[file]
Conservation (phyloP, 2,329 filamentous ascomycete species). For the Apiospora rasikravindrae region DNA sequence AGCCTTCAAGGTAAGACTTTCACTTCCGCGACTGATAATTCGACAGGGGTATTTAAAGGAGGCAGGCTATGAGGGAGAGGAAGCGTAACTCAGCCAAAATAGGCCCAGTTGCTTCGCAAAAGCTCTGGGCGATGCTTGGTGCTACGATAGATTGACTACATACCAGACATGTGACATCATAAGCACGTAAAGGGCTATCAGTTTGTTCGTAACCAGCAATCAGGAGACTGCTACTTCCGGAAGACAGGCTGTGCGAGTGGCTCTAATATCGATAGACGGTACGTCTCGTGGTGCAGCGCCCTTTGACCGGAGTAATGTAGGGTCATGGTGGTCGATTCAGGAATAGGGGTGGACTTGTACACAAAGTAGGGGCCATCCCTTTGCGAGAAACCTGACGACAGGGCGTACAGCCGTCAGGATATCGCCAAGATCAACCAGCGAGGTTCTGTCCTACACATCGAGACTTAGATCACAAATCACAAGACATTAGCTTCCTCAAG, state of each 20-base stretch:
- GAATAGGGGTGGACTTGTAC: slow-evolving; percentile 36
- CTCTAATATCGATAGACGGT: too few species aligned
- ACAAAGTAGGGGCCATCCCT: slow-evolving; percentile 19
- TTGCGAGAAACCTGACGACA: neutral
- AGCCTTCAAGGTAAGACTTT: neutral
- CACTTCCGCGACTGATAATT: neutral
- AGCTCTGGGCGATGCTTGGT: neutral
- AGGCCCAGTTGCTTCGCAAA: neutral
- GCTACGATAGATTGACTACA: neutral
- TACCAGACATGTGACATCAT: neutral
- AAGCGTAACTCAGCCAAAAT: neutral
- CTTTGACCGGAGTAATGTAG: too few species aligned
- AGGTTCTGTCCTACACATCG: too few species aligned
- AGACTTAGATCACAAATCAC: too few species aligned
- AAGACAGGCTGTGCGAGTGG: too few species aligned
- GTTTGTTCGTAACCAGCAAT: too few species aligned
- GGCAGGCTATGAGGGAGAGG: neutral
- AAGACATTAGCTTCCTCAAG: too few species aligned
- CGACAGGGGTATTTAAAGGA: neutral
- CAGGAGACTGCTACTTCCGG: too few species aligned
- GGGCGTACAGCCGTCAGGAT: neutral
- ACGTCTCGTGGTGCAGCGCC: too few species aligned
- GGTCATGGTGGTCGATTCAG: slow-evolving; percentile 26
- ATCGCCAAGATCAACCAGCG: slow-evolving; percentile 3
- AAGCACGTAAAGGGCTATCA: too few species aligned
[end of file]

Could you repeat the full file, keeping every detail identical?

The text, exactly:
Conservation (phyloP, 2,329 filamentous ascomycete species). For the Apiospora rasikravindrae region DNA sequence AGCCTTCAAGGTAAGACTTTCACTTCCGCGACTGATAATTCGACAGGGGTATTTAAAGGAGGCAGGCTATGAGGGAGAGGAAGCGTAACTCAGCCAAAATAGGCCCAGTTGCTTCGCAAAAGCTCTGGGCGATGCTTGGTGCTACGATAGATTGACTACATACCAGACATGTGACATCATAAGCACGTAAAGGGCTATCAGTTTGTTCGTAACCAGCAATCAGGAGACTGCTACTTCCGGAAGACAGGCTGTGCGAGTGGCTCTAATATCGATAGACGGTACGTCTCGTGGTGCAGCGCCCTTTGACCGGAGTAATGTAGGGTCATGGTGGTCGATTCAGGAATAGGGGTGGACTTGTACACAAAGTAGGGGCCATCCCTTTGCGAGAAACCTGACGACAGGGCGTACAGCCGTCAGGATATCGCCAAGATCAACCAGCGAGGTTCTGTCCTACACATCGAGACTTAGATCACAAATCACAAGACATTAGCTTCCTCAAG, state of each 20-base stretch:
- GAATAGGGGTGGACTTGTAC: slow-evolving; percentile 36
- CTCTAATATCGATAGACGGT: too few species aligned
- ACAAAGTAGGGGCCATCCCT: slow-evolving; percentile 19
- TTGCGAGAAACCTGACGACA: neutral
- AGCCTTCAAGGTAAGACTTT: neutral
- CACTTCCGCGACTGATAATT: neutral
- AGCTCTGGGCGATGCTTGGT: neutral
- AGGCCCAGTTGCTTCGCAAA: neutral
- GCTACGATAGATTGACTACA: neutral
- TACCAGACATGTGACATCAT: neutral
- AAGCGTAACTCAGCCAAAAT: neutral
- CTTTGACCGGAGTAATGTAG: too few species aligned
- AGGTTCTGTCCTACACATCG: too few species aligned
- AGACTTAGATCACAAATCAC: too few species aligned
- AAGACAGGCTGTGCGAGTGG: too few species aligned
- GTTTGTTCGTAACCAGCAAT: too few species aligned
- GGCAGGCTATGAGGGAGAGG: neutral
- AAGACATTAGCTTCCTCAAG: too few species aligned
- CGACAGGGGTATTTAAAGGA: neutral
- CAGGAGACTGCTACTTCCGG: too few species aligned
- GGGCGTACAGCCGTCAGGAT: neutral
- ACGTCTCGTGGTGCAGCGCC: too few species aligned
- GGTCATGGTGGTCGATTCAG: slow-evolving; percentile 26
- ATCGCCAAGATCAACCAGCG: slow-evolving; percentile 3
- AAGCACGTAAAGGGCTATCA: too few species aligned